The audience inside the Chamber and out was enthralled. The actor-turned-president summoned lines from William Shakespeare, weaponising the Bard’s most famous verse.
His stage: the theatre of war. The backdrop: a looming tragedy.
But the power of President Zelenskyy’s speech to the House of Commons today lay in a story that does not yet have an ending – like all the best performers, he left them wanting more.
There was not an MP who did not express sympathy for the Ukrainian president afterwards or express a desire to do more. The prime minister obliged.
Follow lives updates on Russian invasion of Ukraine
Russian oil ban’s ramifications
Working in concert with the United States, today Mr Johnson announced Britain would ban the use of Russian oil by the year’s end. Another step to pressure President Putin.
But, also another enormous geopolitical shift, the ramifications of which will take months to play out, starting with diesel costs and feeding through into inflation.
Some 8% of British oil comes from Russia. Even advocates of further action admit there is a price tag to acting now, which – they insist – is worth paying now.
Tom Tugendhat, Tory chair of the Foreign Affairs Select Committee, told me the only choice is whether to pay the price of Russia’s action now or later.
“We either pay it now by dealing with the threat that Russia poses and the reality that there’s going to be a serious squeeze in energy prices, they’re going to rise,” he said.
“And that’s going to knock onto food prices and other prices too. The alternative is we ride it out and wait until we’re more vulnerable.”
Ukraine war to push up cost of living even further
Polling by YouGov suggests the British believe this point more than any other major European nation. They are more willing to see the cost of living increase, energy bills rise and taxes go up to fight President Putin than France, Germany and Italy.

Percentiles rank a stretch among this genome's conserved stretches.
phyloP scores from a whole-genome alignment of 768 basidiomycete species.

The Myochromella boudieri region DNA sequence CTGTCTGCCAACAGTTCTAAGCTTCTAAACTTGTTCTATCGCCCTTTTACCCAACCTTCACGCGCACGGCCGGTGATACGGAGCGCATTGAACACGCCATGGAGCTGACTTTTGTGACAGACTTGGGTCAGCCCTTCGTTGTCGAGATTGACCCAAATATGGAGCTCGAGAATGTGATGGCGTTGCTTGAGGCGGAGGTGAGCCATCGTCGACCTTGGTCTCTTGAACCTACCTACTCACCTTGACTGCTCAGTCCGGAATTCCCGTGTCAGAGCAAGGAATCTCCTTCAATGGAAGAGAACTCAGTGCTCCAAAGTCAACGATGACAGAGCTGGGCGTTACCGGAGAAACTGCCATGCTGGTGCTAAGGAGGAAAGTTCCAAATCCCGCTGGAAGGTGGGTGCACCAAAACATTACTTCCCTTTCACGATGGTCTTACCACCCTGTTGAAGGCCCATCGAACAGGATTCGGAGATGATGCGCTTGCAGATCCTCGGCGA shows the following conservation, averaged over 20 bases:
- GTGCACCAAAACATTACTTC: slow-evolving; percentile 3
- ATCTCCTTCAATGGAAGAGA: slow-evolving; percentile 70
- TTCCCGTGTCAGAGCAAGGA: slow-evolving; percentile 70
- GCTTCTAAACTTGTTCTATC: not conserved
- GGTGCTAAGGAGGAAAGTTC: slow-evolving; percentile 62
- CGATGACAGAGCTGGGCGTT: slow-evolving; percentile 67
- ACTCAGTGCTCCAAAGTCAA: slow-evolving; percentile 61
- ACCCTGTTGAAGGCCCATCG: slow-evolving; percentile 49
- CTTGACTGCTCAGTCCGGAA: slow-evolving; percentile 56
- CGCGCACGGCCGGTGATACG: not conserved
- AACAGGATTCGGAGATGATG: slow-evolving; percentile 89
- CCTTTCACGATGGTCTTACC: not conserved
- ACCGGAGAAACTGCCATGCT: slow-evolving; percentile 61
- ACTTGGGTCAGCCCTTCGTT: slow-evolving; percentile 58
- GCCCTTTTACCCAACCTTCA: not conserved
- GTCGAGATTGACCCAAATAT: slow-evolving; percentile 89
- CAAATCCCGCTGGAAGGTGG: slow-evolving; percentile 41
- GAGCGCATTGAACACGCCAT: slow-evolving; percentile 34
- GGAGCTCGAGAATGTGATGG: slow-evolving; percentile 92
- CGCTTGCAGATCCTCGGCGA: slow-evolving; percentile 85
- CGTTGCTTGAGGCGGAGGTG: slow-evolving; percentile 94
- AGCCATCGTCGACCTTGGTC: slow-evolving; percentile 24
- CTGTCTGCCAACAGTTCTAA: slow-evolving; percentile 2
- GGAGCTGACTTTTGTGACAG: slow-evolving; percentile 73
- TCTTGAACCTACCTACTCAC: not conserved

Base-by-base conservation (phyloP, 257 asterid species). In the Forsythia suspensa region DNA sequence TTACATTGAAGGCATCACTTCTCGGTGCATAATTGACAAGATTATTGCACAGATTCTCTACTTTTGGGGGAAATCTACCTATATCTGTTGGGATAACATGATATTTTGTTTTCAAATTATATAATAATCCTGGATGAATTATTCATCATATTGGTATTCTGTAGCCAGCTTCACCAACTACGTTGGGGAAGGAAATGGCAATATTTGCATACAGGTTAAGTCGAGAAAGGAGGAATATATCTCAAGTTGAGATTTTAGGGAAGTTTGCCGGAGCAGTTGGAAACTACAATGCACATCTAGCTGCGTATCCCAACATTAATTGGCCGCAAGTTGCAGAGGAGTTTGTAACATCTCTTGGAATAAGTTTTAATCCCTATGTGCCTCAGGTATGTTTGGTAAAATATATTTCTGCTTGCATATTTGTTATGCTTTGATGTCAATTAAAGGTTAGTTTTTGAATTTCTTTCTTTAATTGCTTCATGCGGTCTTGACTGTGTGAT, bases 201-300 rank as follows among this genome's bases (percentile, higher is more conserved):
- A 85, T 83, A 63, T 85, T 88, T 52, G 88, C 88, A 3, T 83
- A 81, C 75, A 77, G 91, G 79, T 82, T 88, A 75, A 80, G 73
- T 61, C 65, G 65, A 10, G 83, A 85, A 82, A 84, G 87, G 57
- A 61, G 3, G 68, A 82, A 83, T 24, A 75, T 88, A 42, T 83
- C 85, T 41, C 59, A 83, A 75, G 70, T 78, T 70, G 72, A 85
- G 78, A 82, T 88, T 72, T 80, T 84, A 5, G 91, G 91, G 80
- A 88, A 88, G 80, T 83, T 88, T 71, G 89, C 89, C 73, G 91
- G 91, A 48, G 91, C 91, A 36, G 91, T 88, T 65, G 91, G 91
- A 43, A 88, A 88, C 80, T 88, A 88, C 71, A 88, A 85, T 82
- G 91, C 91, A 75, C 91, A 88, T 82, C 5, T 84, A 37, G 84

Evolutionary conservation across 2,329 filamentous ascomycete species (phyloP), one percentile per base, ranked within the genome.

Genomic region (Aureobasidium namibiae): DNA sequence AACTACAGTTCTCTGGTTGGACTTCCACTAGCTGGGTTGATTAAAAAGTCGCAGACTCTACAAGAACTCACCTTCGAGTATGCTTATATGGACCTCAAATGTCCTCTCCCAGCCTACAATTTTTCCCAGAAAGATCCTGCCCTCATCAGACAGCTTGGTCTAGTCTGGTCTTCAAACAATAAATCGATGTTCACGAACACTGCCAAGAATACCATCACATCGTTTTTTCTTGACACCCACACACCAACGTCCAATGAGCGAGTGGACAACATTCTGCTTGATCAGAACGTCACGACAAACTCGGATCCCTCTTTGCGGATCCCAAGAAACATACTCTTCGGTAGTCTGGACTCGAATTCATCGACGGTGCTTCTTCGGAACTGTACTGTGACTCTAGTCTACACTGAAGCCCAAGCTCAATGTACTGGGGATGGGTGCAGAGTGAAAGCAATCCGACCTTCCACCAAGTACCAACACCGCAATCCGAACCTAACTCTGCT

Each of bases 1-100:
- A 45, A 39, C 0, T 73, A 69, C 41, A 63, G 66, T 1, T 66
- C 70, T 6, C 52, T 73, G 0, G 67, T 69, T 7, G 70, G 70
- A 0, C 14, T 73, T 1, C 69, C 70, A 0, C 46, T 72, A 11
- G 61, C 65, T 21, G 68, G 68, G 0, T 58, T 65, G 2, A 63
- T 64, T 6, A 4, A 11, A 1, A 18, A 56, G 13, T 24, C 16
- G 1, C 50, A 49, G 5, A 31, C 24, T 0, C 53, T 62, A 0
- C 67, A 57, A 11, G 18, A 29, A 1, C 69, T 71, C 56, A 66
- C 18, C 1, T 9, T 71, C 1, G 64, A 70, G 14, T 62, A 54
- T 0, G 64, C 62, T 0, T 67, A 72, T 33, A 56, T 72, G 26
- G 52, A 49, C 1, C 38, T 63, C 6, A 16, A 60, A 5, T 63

The question is whether that remains true when the bills become due.
We may not have to wait long. The scale of the price tag could start to clarify on 23 March, the day Rishi Sunak must deliver the Spring Statement, alongside the latest forecasts for the Office for Budget Responsibility.
With rising inflation likely to exceed 8% and spiking costs to pay for UK debt, the outlook was already grim before the war in Ukraine.
Think tank the Resolution Foundation says households are facing the biggest fall in living standards for half a century as the Russia crisis combines with April rises in National Insurance and council tax.
As it stands, Mr Sunak looks likely to try and help those at the lowest end of the income scale.
Will the chancellor delay National Insurance rises?
Torsten Bell, head of the Resolution Foundation, told me: “The crisis in Ukraine is leading to a further increase in prices and that could lead household income to fall by a further £1,000 next year.
“That’s the kind of fall we only usually see in recessions. So, the question for the chancellor is against that backdrop what does he want to do in his Spring Statement?
“The most obvious answers are action on the benefits system – further increases in benefit levels in April – or looking at energy bills and energy levels and moving some of those around.”
At some point, however, the attention of Tory MPs is likely to return to the 0.5% rise in employer and employee National Insurance, which will hit people’s pay packets in May.
Increased revenues in the first few months mean that, should he choose to, Mr Sunak could afford a one year delay to the National Insurance rise – a path advocated by Tory head of the Treasury Select Committee Mel Stride.
However, despite advocates also including Lord Frost, Mr Johnson’s former adviser, time is running out to stop that change coming in.
Mr Bell told me it was “almost too late” to change the NI rise since IT systems have now been programmed to collect the additional tax in time for the start of the new tax year.
The Tory MPs who are plotting an eleventh hour bid to stop this being introduced do not have long.